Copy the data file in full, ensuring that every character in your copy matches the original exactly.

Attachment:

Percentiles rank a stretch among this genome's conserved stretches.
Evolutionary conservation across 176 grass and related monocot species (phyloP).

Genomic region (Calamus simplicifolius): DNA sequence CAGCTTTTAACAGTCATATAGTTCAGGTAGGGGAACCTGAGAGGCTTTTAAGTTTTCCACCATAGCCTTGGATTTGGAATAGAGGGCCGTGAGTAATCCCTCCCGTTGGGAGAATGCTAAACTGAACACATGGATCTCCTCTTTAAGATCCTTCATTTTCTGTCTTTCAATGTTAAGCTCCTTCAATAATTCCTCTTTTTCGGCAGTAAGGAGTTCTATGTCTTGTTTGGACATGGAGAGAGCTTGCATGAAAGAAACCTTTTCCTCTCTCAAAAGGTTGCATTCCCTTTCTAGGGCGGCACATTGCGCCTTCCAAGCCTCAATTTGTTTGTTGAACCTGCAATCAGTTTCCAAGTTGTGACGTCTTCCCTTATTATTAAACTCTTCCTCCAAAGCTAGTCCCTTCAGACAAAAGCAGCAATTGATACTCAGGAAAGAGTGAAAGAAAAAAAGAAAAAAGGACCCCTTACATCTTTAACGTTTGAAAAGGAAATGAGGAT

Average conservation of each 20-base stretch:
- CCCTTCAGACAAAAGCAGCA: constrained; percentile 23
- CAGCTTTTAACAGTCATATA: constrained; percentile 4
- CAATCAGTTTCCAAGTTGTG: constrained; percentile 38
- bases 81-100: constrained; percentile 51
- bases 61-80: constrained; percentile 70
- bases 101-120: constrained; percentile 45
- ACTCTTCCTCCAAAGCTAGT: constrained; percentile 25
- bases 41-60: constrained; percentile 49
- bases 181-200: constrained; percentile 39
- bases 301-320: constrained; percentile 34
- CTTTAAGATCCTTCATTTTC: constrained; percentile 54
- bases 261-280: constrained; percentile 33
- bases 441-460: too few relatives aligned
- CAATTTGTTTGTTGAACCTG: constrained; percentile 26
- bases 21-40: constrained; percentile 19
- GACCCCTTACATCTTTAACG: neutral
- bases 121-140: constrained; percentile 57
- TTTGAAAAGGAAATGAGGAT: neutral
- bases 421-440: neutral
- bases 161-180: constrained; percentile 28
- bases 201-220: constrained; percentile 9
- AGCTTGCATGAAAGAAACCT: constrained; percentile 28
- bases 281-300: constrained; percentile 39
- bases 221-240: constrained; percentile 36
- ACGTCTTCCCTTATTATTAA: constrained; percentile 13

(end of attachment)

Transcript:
Percentiles rank a stretch among this genome's conserved stretches.
Evolutionary conservation across 176 grass and related monocot species (phyloP).

Genomic region (Calamus simplicifolius): DNA sequence CAGCTTTTAACAGTCATATAGTTCAGGTAGGGGAACCTGAGAGGCTTTTAAGTTTTCCACCATAGCCTTGGATTTGGAATAGAGGGCCGTGAGTAATCCCTCCCGTTGGGAGAATGCTAAACTGAACACATGGATCTCCTCTTTAAGATCCTTCATTTTCTGTCTTTCAATGTTAAGCTCCTTCAATAATTCCTCTTTTTCGGCAGTAAGGAGTTCTATGTCTTGTTTGGACATGGAGAGAGCTTGCATGAAAGAAACCTTTTCCTCTCTCAAAAGGTTGCATTCCCTTTCTAGGGCGGCACATTGCGCCTTCCAAGCCTCAATTTGTTTGTTGAACCTGCAATCAGTTTCCAAGTTGTGACGTCTTCCCTTATTATTAAACTCTTCCTCCAAAGCTAGTCCCTTCAGACAAAAGCAGCAATTGATACTCAGGAAAGAGTGAAAGAAAAAAAGAAAAAAGGACCCCTTACATCTTTAACGTTTGAAAAGGAAATGAGGAT

Average conservation of each 20-base stretch:
- CCCTTCAGACAAAAGCAGCA: constrained; percentile 23
- CAGCTTTTAACAGTCATATA: constrained; percentile 4
- CAATCAGTTTCCAAGTTGTG: constrained; percentile 38
- bases 81-100: constrained; percentile 51
- bases 61-80: constrained; percentile 70
- bases 101-120: constrained; percentile 45
- ACTCTTCCTCCAAAGCTAGT: constrained; percentile 25
- bases 41-60: constrained; percentile 49
- bases 181-200: constrained; percentile 39
- bases 301-320: constrained; percentile 34
- CTTTAAGATCCTTCATTTTC: constrained; percentile 54
- bases 261-280: constrained; percentile 33
- bases 441-460: too few relatives aligned
- CAATTTGTTTGTTGAACCTG: constrained; percentile 26
- bases 21-40: constrained; percentile 19
- GACCCCTTACATCTTTAACG: neutral
- bases 121-140: constrained; percentile 57
- TTTGAAAAGGAAATGAGGAT: neutral
- bases 421-440: neutral
- bases 161-180: constrained; percentile 28
- bases 201-220: constrained; percentile 9
- AGCTTGCATGAAAGAAACCT: constrained; percentile 28
- bases 281-300: constrained; percentile 39
- bases 221-240: constrained; percentile 36
- ACGTCTTCCCTTATTATTAA: constrained; percentile 13